Interesting. Fascinating. Heart breaking. Shocking. Appalling. Depressing. Captivating. These adjectives only represent a handful of the emotions I felt during our first class meeting of the semester. I have always been a conscientious student, but I have never had a class or a topic hold my attention for a full two and a half hours and continue to hold my attention for days after. I have never taken a class like this that gives you so much room to grow and room to think. Classes are usually extremely rigid. They force you to think a certain way. But in the first 5 minutes, I knew this class was going to be different and I am so glad it is. My boyfriend picked me up after class and the second I got in the car I couldn’t stop telling him about everything I had just seen and learned. I proceeded to come home and tell my roommate all about it too. The next day on the phone I told my parents about it. After each encounter trying to explain to everyone else about what our class entails and all that we discussed on the first day, I felt myself becoming frustrated. No one really understands! I know that I’m definitely not an expert after one class period, but I also know that my eyes are certainly WIDE open. I could tell just by talking to other people that their eyes really aren’t open at all to this terrible but intriguing reality. Before our first class, I was just like everyone else. Clueless. The reactions I got from the other people were not what I wanted. It made me feel embarrassed that I used to be ignorant, unaware, and ill informed to something so important.
Our generation is different from past generations because we aren’t afraid to expose things that previous generations considered taboo. For instance, our grandparents would have never even thought twice about rendering the topic of birth control, or domestic violence, but today there are countless ads and commercials and even T.V shows that expose these topics frequently. While these “problematic” topics here in the U.S. don’t even begin to compare to genocide, I plan on using this class as an outlet to educate myself on an issue that everyone else is scared to face. By educating myself, I can be an advocate and start the “talk” about genocide which is an issue that truly deserves recognition. Recognition will just be the first step, because the termination of genocide and ultimately change is what I hope to be a part of.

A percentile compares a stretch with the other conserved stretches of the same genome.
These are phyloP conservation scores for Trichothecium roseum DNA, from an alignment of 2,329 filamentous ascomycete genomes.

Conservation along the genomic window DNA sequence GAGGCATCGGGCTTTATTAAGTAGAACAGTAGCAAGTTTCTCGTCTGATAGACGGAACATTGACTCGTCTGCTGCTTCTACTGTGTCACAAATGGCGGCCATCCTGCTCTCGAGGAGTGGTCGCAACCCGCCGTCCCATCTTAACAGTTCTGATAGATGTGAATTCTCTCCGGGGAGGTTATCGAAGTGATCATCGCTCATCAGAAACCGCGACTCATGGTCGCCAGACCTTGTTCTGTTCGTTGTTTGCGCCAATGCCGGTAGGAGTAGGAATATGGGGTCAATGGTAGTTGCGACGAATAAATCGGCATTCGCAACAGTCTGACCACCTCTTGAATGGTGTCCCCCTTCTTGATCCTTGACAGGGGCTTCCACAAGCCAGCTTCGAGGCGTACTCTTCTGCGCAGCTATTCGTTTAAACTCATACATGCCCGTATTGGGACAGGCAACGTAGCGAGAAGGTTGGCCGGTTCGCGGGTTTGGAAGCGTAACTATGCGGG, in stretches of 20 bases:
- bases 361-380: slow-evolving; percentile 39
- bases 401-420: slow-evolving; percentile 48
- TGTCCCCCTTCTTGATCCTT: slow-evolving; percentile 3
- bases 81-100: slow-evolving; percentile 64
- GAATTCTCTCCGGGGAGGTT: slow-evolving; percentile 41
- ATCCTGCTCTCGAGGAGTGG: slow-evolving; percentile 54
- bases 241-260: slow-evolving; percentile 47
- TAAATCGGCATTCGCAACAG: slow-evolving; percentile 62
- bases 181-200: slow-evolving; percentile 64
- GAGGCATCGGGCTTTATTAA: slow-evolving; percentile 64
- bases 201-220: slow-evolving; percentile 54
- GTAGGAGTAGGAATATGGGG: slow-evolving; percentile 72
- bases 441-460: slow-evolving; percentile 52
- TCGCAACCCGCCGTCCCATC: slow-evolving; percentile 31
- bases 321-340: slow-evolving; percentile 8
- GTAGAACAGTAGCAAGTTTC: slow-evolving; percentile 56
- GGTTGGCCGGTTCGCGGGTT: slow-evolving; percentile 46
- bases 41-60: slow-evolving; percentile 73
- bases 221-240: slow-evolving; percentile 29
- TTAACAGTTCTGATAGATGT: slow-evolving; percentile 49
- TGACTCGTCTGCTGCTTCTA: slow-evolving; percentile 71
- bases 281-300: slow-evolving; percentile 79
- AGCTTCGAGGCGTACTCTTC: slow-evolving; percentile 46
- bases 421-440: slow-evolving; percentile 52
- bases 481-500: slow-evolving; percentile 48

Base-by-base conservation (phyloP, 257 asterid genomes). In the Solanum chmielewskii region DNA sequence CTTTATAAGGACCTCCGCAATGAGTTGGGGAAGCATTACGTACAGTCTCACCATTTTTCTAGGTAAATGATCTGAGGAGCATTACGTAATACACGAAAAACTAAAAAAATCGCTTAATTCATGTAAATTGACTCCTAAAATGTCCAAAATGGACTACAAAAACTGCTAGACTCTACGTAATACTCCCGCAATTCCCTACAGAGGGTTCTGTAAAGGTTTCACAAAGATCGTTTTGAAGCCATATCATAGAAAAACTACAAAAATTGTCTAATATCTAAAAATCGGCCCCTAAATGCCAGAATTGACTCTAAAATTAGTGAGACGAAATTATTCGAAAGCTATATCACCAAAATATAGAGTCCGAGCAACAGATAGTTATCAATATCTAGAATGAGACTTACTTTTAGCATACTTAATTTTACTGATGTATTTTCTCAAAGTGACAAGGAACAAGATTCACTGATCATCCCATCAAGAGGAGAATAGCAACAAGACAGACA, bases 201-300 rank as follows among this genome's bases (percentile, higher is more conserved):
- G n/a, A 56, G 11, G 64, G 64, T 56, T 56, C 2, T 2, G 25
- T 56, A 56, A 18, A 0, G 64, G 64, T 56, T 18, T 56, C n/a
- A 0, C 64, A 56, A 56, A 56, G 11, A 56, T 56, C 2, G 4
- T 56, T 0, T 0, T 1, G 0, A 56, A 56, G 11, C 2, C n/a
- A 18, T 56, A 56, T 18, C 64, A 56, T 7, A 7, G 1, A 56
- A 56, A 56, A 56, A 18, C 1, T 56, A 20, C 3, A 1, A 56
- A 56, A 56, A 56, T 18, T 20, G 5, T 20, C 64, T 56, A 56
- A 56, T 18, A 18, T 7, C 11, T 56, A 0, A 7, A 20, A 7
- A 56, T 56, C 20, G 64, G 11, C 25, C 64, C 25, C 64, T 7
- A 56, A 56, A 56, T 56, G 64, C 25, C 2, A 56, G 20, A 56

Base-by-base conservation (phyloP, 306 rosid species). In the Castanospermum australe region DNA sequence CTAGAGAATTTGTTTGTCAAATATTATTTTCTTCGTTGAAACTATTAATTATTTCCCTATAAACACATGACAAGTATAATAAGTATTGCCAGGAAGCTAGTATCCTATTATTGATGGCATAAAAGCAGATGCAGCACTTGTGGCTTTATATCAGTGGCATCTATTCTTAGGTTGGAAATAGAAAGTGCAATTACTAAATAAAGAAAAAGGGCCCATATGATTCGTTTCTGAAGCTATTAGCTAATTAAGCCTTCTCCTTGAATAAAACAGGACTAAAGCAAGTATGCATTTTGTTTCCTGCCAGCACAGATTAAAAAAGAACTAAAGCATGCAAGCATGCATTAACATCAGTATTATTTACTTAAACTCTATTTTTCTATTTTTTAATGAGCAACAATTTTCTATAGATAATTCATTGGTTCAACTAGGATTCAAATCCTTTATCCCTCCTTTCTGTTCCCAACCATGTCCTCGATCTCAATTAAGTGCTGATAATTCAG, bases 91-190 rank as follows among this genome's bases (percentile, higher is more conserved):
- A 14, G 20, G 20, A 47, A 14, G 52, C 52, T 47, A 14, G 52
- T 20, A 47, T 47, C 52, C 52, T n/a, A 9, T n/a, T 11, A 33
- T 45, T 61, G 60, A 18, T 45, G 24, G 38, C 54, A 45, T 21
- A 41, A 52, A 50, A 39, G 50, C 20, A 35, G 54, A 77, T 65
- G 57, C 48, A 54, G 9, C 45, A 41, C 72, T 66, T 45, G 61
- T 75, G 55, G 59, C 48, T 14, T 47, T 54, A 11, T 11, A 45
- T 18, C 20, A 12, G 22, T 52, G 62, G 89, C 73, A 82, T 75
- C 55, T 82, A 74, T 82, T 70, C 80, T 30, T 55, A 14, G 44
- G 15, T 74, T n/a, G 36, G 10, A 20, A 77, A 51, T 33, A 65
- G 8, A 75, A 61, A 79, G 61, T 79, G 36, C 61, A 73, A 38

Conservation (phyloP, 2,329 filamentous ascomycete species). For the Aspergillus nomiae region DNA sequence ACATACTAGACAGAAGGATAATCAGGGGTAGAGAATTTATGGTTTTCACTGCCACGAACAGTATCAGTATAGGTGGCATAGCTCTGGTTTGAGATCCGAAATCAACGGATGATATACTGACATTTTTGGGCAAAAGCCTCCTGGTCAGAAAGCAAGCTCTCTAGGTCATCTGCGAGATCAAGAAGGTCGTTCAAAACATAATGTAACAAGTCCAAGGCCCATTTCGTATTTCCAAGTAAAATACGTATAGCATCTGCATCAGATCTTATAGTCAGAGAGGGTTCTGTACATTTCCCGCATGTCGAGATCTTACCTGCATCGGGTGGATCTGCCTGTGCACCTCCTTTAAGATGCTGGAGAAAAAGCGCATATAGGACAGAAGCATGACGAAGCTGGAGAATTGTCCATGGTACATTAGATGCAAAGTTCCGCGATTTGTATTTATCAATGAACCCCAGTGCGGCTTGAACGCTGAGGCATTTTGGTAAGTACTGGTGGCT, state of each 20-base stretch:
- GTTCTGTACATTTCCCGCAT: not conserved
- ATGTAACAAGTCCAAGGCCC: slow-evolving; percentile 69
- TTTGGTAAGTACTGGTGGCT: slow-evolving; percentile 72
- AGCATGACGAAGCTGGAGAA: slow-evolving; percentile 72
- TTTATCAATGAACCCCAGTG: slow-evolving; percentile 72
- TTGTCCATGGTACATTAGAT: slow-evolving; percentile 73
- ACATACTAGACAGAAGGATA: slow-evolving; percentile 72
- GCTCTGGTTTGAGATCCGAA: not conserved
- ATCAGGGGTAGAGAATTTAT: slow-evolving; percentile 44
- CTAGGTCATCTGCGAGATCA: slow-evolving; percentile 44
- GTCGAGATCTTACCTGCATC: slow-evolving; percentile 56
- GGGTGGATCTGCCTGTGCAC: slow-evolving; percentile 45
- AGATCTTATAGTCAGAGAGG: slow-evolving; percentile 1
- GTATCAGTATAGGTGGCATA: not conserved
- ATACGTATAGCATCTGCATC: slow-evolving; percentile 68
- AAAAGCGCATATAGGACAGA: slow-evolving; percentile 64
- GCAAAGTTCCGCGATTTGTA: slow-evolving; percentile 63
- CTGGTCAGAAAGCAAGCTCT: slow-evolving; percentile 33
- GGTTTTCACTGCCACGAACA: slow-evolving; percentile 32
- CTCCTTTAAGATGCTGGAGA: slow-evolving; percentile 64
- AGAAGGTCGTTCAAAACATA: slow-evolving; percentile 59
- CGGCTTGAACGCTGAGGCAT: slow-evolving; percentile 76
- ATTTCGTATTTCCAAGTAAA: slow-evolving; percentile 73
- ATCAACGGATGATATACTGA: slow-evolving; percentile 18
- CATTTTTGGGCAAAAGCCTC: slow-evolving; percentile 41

In class we touched on the fact that our society really only accepts and remorse’s over one genocide in particular, which is that of the Holocaust. Literally, before our first class, again, I was a part of our society who is unaware of how much more genocide exists beyond the Holocaust. And maybe not everyone in our society is unaware. Maybe some people know. But they definitely don’t talk about it. And talk is what I think we need to change it.
The documentary that we watched toward the end of class last week really struck a few different chords with me. It made me happy to see a chosen few being taken to the U.S. for a better life, but it was sad to see those lists of names being stapled to the board all of the Sudanese boys huddled around praying that their name was on there. They all deserve a better life. But is our way of life here in the U.S. really a better life for them? I’ve been thinking about that documentary all week because I think we all agreed that some parts, watching them figure out our world was humorous, but on the other hand, is that actually what they want? Our definition of a good life may not be the same as theirs.
My opinion on studying genocide thus far is that it’s one of those issues that we are going to have to take small steps with to really digest all that it is and all that it comes with. A heavy topic or not, I am thrilled to be jumping into this with such a genuine and awesome group of people. I can already tell that we are going to absorb all of the positivity and passion that Aaron has to really make a difference not only this semester but in every chance we get in the future.
“If opportunity doesn’t knock, build a door.” — Milton Berle
~ * Jami